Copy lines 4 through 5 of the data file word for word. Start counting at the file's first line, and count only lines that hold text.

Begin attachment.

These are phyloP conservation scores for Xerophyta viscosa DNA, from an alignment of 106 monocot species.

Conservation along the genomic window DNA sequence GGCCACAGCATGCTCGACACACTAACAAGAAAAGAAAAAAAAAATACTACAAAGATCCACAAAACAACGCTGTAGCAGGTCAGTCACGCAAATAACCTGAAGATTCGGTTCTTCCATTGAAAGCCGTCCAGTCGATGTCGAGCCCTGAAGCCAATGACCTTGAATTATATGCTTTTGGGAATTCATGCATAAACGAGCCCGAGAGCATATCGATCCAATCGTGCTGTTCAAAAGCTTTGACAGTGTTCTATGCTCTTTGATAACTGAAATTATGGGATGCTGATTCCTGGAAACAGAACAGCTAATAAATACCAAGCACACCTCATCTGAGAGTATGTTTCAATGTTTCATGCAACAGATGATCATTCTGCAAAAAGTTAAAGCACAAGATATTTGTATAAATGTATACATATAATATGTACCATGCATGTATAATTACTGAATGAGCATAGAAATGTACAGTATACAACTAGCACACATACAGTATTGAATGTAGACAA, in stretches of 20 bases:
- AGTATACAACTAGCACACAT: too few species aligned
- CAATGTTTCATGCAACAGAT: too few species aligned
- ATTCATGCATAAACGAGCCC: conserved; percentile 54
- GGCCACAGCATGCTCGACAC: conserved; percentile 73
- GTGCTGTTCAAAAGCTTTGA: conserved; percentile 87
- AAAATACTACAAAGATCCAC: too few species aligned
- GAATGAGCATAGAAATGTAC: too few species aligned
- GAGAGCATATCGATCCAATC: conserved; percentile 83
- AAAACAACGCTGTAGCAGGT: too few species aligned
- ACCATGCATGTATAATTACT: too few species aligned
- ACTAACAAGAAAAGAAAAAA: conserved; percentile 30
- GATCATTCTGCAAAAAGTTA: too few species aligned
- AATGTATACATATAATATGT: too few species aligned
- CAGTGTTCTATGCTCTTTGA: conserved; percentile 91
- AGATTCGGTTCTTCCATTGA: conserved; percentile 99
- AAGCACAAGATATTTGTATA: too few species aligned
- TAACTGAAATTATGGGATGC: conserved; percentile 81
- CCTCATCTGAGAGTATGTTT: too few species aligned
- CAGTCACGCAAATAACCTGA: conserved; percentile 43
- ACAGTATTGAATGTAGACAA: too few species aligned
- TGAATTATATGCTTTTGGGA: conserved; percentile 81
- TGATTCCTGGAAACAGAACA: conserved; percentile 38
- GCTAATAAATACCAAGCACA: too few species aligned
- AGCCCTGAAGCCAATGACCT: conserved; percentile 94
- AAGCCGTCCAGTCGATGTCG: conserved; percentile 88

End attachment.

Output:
- CAATGTTTCATGCAACAGAT: too few species aligned
- ATTCATGCATAAACGAGCCC: conserved; percentile 54